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The OTHER 90%

Posted by Bill Lee on January 15, 2014 at 03:25 PM

from the January issue of Reference Point.

As you kick off 2014, spend a few minutes thinking about this: there is much more value to be harvested from customer references and advocates. Indeed, they represent the most dynamic area in marketing today.

I call this "The OTHER 90%" and you can liken it to the computers in our lives: our smart phones, our laptops, our tablets. We're tapping maybe 5 to 10% of their enormous power. And something like that is going on right now with customer advocates and references. We're tapping maybe 10% of their enormous potential to create sustainable growth for our companies. 

Here are a few examples of how customer programs are tapping some of that other 90% as we speak (some of which will be presenting at the 2014 Summit on Customer Engagement). This is so important that we're making this the theme of this year's Summit.

 Some examples:

The Expanding Role of Customer Advocates

Companies are increasingly using customer references and advocates throughout the buyer's decision journey--not just toward the end when the deal is ready to close. In fact, customer advocates increasingly play an important role after the sale into the post-sale customer lifecycle. Sirius Decisions is compiling significant research on this (and will present it at the Summit), and we're preparing a workshop that will provide tools and processes for bringing references into these important areas of marketing and customer relationship building--unlocking part of that "other 90%."

 Capitalizing on "Yelpification"

On the buyers side of the equation, the Yelpification (also here and here) of business means that buyers increasingly expect and demand to hear from customers during their buying process. Independent organizations (like Yelp, TripAdvisor, Amazon, IT Station, and many others) that help buyers do this are proliferating. Which  means that companies must get proficient at getting customer advocates into these conversations. Cisco, Cisco for example, is using the "Internet of Everything" to help their references do so using social media, forums, user groups, online communities and so forth-again, unlocking more of that  "other 90%."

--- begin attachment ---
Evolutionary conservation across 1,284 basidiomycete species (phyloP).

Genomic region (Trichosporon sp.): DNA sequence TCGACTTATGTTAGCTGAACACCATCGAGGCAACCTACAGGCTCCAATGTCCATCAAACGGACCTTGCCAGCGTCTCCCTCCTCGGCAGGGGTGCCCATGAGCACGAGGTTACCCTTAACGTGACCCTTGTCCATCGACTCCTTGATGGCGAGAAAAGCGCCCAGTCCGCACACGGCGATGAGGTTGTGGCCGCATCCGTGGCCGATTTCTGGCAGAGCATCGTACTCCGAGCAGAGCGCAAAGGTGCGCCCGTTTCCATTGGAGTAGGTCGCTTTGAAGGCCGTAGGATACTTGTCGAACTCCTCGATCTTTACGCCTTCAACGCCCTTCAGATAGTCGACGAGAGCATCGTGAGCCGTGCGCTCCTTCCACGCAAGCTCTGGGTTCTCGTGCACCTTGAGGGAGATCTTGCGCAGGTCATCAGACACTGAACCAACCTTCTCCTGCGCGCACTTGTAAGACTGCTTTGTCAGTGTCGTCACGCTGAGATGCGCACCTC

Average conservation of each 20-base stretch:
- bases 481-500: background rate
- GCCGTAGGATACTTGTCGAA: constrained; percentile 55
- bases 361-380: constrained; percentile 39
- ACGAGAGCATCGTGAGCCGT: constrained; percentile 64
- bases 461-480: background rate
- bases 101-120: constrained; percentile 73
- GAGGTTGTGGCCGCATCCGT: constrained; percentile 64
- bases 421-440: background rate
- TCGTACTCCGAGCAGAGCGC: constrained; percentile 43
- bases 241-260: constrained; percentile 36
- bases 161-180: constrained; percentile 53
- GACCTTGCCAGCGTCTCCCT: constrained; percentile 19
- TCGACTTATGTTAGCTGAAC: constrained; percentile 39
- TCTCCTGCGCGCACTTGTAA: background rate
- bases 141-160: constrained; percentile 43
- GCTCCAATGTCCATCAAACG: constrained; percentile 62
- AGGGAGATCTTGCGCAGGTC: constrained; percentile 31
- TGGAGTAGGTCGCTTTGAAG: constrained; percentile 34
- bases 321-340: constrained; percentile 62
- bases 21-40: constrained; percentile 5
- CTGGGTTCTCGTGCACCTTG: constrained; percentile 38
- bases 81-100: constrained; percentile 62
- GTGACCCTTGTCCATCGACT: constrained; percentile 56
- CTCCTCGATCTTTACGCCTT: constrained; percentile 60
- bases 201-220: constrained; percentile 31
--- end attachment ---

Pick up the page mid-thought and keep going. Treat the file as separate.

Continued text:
Providing Advocates When and Where They're Needed

Related to that, companies like SAP are developing apps to push robust reference information to field sales people, making it accessible to them at the point of sale. This will free them from having to say the dreaded "I'll get back to you on that" when a prospect asks for references, which can stall or kill a deal. And thus unlocking more value from references.

 Using Advocates to Create Movements

Apptio is unlocking new value from its customer advocates by marshalling them to create a social movement in the firm's market. This is a major step forward from the passive approach of having customers passively respond to reference or advocacy requests. It's also a step beyond traditional marketing's approach of having agencies, marketing communications, and sales trying to persuade buyers to take action. Apptio is tapping into a deep human motivator: peer influence (or "positive peer pressure")--a far more natural and effective way to persuade or "move" buyers. And of course, you have only one resource that is peer to the buyer--your customer advocates. Exciting stuff. And more (much more) unlocked value from advocates. 

Getting Robust Advocacy From Marquee Brand Customers. No, Really.

Everyone covets advocacy from marquee customers. But many struggle with this, due to customer policies against doing so or enormous hurdles imposed by marquee customers when they do agree to do so. This was the subject of a panel at the 2013 Summit. But some companies manage to break through and win robust advocacy efforts from big name firms. This year, we'll go into depth at the Summit about how one company, Citrix, manages to pull this off with marquee brand customers like JP Morgan, Aetna Insurance, Deutsche Bank, the Department of Veterans Affairs and more--unlocking tremendous value from a class of customer advocates that many firms aren't harvesting.


In 2014, as we progress into the age of Yelpification, it's going to be an important year to tap new, often latent, value from your customer advocates. It's a good year to start tapping "the OTHER 90%."



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